2. Great post! I liked your discussion on the direction in which the company is moving and how their operating model enables them to pursue business opportunities in adjacent sectors. The market is in sore need of reliable and streamlined electronic interfaces for the ordering of tests and delivery of results. However, I am somewhat skeptical about the potential value of mobile applications targeting patients given the low frequency with which the average person visits any medical diagnostics clinic (once every 1-2 years?). I’m also curious as to your thoughts on what kind of big data insights Quest can derive from its databases, and what kind of monetizing opportunities might lie therein.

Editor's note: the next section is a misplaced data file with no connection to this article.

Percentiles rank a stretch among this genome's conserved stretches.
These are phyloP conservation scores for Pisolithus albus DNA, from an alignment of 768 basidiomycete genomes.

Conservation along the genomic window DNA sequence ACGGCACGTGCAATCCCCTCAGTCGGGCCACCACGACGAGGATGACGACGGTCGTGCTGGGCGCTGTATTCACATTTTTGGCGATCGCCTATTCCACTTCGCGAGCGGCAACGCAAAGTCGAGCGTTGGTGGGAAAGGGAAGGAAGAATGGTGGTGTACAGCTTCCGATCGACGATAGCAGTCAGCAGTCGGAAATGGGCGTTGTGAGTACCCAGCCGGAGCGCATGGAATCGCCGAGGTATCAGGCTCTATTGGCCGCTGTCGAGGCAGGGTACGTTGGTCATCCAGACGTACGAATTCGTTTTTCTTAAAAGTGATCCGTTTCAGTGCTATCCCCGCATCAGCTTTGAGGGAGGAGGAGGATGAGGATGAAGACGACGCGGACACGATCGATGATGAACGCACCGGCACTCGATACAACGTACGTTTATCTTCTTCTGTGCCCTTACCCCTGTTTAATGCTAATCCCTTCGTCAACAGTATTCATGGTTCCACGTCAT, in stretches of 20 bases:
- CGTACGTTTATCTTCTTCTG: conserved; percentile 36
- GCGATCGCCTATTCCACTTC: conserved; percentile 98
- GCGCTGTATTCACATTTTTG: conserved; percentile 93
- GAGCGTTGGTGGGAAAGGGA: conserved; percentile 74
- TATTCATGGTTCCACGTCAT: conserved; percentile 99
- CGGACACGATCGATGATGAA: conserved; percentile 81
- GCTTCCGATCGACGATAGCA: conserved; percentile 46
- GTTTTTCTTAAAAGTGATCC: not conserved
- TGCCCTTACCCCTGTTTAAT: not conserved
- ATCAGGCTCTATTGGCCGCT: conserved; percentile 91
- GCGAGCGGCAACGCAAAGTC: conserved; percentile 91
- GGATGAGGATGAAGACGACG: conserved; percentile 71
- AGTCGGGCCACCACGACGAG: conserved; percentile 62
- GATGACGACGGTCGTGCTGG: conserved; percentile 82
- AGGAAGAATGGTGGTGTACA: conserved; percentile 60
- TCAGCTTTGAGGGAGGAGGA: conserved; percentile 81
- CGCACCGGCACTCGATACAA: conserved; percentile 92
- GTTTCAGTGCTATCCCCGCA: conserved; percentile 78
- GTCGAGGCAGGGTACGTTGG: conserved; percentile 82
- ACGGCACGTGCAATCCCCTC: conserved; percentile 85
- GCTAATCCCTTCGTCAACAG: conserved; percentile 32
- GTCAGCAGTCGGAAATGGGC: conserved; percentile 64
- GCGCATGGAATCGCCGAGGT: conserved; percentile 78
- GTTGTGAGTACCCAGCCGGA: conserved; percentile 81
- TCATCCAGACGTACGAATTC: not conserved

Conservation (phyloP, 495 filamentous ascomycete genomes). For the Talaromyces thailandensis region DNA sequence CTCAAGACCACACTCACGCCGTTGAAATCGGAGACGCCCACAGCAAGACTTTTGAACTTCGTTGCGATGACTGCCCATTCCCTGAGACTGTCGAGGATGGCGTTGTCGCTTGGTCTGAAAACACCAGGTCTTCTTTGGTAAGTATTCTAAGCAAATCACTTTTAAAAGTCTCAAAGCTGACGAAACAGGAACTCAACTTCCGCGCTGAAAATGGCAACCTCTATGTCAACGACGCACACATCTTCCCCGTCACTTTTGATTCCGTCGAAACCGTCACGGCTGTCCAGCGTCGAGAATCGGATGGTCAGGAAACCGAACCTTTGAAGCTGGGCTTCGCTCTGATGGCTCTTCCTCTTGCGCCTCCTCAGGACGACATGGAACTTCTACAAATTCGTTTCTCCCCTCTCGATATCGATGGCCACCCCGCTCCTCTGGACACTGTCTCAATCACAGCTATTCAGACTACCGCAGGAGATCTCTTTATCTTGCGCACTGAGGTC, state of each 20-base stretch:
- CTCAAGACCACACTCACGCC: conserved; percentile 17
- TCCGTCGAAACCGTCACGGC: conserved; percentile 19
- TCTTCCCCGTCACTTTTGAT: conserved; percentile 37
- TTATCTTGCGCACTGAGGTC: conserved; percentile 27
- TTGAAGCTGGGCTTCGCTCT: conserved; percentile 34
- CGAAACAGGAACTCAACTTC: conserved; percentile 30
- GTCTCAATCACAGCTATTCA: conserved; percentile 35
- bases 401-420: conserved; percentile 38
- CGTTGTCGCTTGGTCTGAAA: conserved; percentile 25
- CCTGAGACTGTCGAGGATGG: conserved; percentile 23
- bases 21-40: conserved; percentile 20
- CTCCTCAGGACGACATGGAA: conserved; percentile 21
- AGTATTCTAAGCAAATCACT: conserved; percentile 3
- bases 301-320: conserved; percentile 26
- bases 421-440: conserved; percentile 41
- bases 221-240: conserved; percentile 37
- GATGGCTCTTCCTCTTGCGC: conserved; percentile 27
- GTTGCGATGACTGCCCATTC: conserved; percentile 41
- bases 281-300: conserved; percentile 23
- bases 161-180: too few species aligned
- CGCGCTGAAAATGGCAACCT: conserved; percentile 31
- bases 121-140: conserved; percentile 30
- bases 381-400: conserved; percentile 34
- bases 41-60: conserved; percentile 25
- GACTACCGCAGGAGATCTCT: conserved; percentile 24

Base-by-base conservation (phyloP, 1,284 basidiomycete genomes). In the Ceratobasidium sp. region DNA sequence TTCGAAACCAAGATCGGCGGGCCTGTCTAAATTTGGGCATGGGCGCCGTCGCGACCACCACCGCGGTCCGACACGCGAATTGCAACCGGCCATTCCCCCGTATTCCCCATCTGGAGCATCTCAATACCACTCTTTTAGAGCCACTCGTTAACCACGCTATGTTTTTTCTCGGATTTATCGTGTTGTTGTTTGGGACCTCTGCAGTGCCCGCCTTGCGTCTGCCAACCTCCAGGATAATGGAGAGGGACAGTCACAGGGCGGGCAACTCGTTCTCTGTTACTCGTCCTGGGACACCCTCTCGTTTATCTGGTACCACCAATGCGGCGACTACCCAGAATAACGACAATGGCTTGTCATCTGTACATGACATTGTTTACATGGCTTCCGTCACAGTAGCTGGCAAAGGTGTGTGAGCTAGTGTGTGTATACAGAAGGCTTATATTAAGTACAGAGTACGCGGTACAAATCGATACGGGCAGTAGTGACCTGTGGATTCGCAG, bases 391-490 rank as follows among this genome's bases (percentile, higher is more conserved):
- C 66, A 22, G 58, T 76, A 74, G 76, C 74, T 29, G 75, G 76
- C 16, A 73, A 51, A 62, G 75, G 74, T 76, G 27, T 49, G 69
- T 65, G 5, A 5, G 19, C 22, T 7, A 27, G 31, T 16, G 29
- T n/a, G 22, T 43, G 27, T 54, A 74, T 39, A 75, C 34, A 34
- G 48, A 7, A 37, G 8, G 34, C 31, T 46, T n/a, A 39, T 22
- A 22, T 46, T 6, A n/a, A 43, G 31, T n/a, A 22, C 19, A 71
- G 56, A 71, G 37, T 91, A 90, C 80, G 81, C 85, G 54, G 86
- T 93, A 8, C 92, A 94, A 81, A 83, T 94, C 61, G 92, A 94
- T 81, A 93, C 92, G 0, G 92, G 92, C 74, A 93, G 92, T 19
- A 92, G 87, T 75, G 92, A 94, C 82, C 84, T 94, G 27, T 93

3. Not not interesting. It sure seems that their “fully automated” facilities can operate at a scale that provides significant cost and speed advantages (high throughput allows for investment in technology). However, you note that they also have 2 thousand clinical testing facilities around the country. How do these smaller facilities relate to the larger “factories”? Do they serve merely as places to receive specimans that are then sent to the factory, or do they also test specimans? I’d be interested to know how they determine what is suited for the “factory.” I also like how you mention the recent patient data breach. The main question I often ask when thinking about companies that rely on monetizing data is “who owns the data”? It seems their business model moving forward may be at risk if data ownership is ever legally challenged. Idk though, just a thought I had.